World Wildlife Day, which is celebrated annually on March 3, is dedicated to celebrating and raising awareness about the world’s wild fauna and flora, and to recognizing the important role played by CITES (the Convention on International Trade in Endangered Species of World Fauna and Flora) in protecting wildlife for this and future generations.
The UN Resolution of 2013 which established World Wildlife Day reaffirmed the “intrinsic value of wildlife and its various contributions, including its ecological, genetic, social, economic, scientific, educational, cultural, recreational and aesthetic contributions to sustainable development and human well-being.” Each year is dedicated to a specific theme, this year’s theme being “The future of wildlife is in our hands.”
The world’s wildlife faces many challenges and threats, including poaching and trafficking. In November 2015, when the U.S. House of Representatives passed the Global Anti-Poaching Act, U.S. Representative Ed Royce, Chairman of the House Foreign Affairs Committee, commented that “Wildlife trafficking is now among the most lucrative criminal activities worldwide—worth an estimated $10 billion annually.” The illegal wildlife trade is the fourth largest illegal business in the world. This illicit trade undermines decades of conservation work carried out by the international community and fuels transnational criminal enterprises. It also hinders social and economic development, fuels corruption, and has direct consequences on state governance, rule of law, and national and international security.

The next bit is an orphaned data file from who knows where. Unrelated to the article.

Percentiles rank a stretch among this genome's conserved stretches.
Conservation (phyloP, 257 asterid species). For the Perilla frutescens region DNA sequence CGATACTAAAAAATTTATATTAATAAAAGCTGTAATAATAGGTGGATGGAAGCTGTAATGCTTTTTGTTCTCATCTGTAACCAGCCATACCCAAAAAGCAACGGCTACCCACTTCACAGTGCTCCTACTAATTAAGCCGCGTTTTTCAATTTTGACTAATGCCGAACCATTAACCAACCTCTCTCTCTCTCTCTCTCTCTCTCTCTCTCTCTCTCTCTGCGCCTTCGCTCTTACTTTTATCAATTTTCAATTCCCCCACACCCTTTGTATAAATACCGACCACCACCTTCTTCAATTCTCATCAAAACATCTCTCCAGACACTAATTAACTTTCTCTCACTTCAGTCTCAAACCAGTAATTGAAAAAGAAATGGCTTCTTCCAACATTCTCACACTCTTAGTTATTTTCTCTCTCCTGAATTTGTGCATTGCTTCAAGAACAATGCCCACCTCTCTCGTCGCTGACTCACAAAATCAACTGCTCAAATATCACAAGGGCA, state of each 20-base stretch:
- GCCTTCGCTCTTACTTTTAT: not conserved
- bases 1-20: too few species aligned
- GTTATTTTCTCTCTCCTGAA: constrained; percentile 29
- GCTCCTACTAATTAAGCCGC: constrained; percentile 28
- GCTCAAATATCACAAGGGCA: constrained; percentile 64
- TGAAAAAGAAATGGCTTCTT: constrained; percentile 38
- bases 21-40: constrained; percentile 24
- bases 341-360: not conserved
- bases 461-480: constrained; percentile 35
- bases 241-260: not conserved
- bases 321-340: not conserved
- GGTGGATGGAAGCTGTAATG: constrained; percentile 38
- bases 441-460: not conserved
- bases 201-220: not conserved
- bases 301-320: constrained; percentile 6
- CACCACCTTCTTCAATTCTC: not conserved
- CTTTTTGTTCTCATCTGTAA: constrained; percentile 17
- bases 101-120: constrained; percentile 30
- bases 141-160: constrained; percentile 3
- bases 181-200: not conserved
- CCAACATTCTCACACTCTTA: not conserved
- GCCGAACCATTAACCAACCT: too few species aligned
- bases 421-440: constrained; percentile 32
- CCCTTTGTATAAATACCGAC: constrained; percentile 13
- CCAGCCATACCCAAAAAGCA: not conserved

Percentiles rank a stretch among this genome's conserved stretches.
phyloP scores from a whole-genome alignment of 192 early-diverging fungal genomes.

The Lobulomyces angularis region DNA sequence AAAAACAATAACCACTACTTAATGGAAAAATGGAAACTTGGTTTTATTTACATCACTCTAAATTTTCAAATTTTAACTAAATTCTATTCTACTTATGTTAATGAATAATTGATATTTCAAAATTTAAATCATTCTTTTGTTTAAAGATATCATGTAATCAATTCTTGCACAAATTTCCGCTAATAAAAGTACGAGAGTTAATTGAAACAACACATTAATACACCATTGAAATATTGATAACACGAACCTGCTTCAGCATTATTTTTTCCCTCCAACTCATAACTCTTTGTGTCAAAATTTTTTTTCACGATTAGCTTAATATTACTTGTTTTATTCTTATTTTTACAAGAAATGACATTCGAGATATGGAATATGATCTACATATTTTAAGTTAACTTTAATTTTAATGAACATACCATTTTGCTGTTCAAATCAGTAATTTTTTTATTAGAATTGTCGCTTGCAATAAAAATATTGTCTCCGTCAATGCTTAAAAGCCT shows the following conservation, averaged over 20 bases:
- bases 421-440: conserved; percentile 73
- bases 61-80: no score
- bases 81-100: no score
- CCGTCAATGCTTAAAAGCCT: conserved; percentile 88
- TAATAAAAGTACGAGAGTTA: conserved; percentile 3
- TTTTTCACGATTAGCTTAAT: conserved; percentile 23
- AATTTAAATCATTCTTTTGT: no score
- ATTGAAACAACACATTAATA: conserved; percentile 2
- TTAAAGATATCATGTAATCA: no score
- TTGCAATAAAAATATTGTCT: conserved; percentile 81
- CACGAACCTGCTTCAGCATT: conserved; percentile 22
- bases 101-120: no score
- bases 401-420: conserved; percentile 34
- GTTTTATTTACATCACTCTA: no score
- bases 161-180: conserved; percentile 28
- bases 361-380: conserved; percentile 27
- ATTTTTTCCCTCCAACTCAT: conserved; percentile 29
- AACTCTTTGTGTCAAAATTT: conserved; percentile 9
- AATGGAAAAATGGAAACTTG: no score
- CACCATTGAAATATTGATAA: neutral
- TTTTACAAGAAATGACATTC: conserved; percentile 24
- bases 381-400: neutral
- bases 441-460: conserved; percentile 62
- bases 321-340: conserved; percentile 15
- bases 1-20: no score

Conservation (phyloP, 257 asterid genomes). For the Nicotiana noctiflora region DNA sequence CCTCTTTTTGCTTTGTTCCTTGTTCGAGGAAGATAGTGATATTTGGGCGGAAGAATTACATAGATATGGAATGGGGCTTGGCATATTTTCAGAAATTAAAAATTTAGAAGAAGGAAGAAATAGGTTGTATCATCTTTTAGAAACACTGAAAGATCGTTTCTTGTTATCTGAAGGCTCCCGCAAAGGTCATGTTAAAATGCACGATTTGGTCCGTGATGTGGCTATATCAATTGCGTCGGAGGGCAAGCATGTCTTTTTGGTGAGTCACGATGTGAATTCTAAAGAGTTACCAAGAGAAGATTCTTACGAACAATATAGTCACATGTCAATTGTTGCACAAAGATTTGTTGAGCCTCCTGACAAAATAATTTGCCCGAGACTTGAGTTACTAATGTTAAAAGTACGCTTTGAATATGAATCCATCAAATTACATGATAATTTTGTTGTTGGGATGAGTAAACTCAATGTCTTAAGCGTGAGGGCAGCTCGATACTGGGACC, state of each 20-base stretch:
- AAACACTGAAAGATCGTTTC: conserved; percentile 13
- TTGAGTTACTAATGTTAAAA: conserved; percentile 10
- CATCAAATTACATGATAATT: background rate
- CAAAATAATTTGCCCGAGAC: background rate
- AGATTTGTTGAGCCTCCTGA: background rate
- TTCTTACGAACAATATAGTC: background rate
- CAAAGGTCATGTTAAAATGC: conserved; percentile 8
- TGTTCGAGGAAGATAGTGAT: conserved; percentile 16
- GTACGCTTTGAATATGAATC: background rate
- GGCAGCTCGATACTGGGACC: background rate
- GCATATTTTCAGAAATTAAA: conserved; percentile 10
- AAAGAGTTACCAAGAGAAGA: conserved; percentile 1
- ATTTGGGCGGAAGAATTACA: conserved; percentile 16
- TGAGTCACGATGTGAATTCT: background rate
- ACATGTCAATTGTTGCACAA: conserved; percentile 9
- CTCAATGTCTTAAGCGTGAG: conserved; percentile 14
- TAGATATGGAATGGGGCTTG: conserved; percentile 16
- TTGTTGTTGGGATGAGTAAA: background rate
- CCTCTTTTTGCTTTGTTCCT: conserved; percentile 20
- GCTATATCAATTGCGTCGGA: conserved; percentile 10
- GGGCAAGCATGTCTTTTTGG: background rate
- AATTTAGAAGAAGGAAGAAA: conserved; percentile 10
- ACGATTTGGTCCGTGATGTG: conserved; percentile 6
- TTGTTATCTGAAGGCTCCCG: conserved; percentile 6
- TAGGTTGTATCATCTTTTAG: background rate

The United States is a destination point for trafficked wildlife and wildlife products, including exotic pets, ingredients for traditional medicine, and elephant ivory. The U.S. is committed to combating wildlife trafficking and the transnational organized crime linked to this illicit trade. We recognize that we are part of the problem and we are determined to be a part of the solution. The U.S. government plays an important leadership role in addressing wildlife trafficking, but it cannot solve this problem alone – this is a global problem that requires a global response. We work with our partners across the globe, in both bilateral and multilateral fora, to encourage sustainable wildlife management, stem the illegal wildlife trade, strengthen law enforcement and criminal justice responses, and reduce demand for these items.
Armenia signed the 1973 Convention on International Trade in Endangered Species of Wild Fauna and Flora (CITES) in 2009. CITES regulates the export, sale, and transport of rare animals. Despite this commitment, Armenia is known to be a transit nation for endangered and exotic animals. Animals that remain in Armenia wind up in private zoos, as hunting targets in “safari” parks, or as attractions at various businesses. We encourage Armenia to uphold its commitment to CITES and ensure that perpetrators of illegal wildlife trade are held accountable.